Gary Ridgway was a very disturbed young boy and teenager. He showed early signs of conduct disorder. This is when you would see “a pattern of disruptive and violent behavior and have problems following rules” and this child will show signs of aggressive behavior, destructive behavior, deceitful behavior, and violations of rules (Mental Health and Conduct Disorder, 2012, para.1-3). Here is a list of the disturbing things Ridgway did as a young child and adolescent: * Suffocated the family pet cat in a cooler overnight because he was mad * Enjoyed killing birds

* Committed arson
* Stabbed a six year old boy
* Paid a young girl to let him molest her
* Was always angry and sexually attracted toward his mother Besides this disturbing list, Ridgway also showed early signs of being a serial killer. As stated above he committed arson and liked hurting animals, but he also wet the bed most of his childhood, peeped on girls in his neighborhood, always carried a knife with him, was a poor student and slow learner, and had a domineering mother (Weatherby, Buller, & McGinnis, 2009). Although all this was happening there was no intervention to get Ridgway help as a child or teen. In his parents defense however, this was back in 1950-60’s. Criminal profiling, more so serial killer profiling did not truly come into focus until John Douglas of the FBI started the BAU (Behavioral Analysis Unit) at the FBI in 1977. This in when the training of serial killers really starts to stand out. Therefore, they did not know their son had conduct disorder and was showing signs of being a potential future serial killer. Chemical Dependency/Abuse History

Gary Ridgway did not have a chemical dependency problem. The main thing he was “addicted” to was religion. He was obsessed with the Bible. He would quote it at work on breaks and go door to door trying to preach to people. He would even cry after sermons or after reading the Bible himself. However, his mother did have a chemical dependency problem and ironically the woman Gary went after were prostitutes with drug problems. To him they were garbage. The only thing I can say was wrong in the chemical department with Gary is he more than likely had a chemical imbalance in his brain. “Research hints that brain chemistry and structure may play a central role [in serial killers], but environment and upbringing are undoubtedly crucial as well” (Doughton, 2003, para.7). CRIMINAL HISTORY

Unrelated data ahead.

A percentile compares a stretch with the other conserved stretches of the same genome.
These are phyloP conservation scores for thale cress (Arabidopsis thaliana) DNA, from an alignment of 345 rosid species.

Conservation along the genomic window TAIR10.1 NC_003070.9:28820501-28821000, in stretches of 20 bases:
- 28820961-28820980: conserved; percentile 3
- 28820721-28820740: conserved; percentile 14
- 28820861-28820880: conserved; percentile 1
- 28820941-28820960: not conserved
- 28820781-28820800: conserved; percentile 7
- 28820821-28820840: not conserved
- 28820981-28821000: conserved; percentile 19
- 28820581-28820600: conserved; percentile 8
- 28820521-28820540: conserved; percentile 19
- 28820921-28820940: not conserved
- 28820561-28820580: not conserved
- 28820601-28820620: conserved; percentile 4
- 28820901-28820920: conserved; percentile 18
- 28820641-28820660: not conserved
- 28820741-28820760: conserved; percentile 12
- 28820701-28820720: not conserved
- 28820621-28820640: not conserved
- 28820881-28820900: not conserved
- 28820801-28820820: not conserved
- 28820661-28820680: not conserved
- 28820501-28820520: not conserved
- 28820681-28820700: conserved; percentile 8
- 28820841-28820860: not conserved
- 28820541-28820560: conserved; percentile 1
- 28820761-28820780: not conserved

Gary was a man that was comfortable killing within his own community. Aside from only a few of his victims, the majority were found near the Green River in King County, Washington. From a sociological standpoint, Gary Ridgway would be known as a local killer. A local killer is known to “commit their crimes in their own neighborhoods and communities” (Helfgott, 2008, p. 103). Gary would also be considered a habitual criminal, one “who engaged in crime for diverse, more inherent reasons” (Helfgott, 2008, p. 102). Gary had a violent personality from childhood. Although there are only a couple recorded intense incidents, trying to stab a six year old boy when he was sixteen and fantasizing about his mother in sexual ways as a young boy both showed alarming concern for his demeanor as a person. Although these incidents shown as warning signs to anyone with a knowledge of basic psychology, Gary would become one of the most profound serial killers in our nations recorded history.

Gary started the killings he is known for when he was 33 years old in 1982. The first recorded case was the body of Wendy Lee Coffield, age 16 from Puyallup, Washington. Wendy would serve as a beginning to a pattern of selected women Gary would murder. Wendy had a wild life. She argued with her mom to the point that she ended up in a foster home. The foster mother did not care for Wendy’s well being. Wendy would leave when she wanted and had no means to structure in a home setting. Wendy was known to use drugs, steal, and occasionally get money through prostitution. She was the perfect victim for Gary Ridgway. Gary was obsessed with prostitutes. He had a controversial outlook on their way of living. Gary was very religious and thought prostitutes to be extremely appalling; however he would have sex with prostitutes constantly.

When asked why he chose prostitutes as his main victims Gary simply stated, “Because they were prostitutes and I killed them because I wanted to kill them” (Leung, 2007, para. 49). “To me, women are something to have sex with — kill and take the money back…I also picked prostitutes as victims because they were easy to pick up without being noticed…I knew they would not be reported missing right away and might never be reported missing. I picked prostitutes because I thought I could kill as many of them as I wanted without getting caught” (Fernandez, 2011, para. 9). “My plan was I wanted to kill as many women I thought were prostitutes as I possibly could. I picked prostitutes as my victims because I hate most prostitutes and I did not want to pay them for sex” (Green River Killer confesses, 2003, para. 4) In 1983, Gary killed at least 24 women- all being prostitutes; this averages to one woman every two weeks (Opfer, 2012, para. 4). 1983 was his most active year. By the time Gary was caught in 2003 he had confessed to 48 murders; however updated information in 2011 suggests Gary may have been responsible for up to 60 murders (Prosecutor’s Summary of the Evidence, n.a., p. 16). CONCLUSION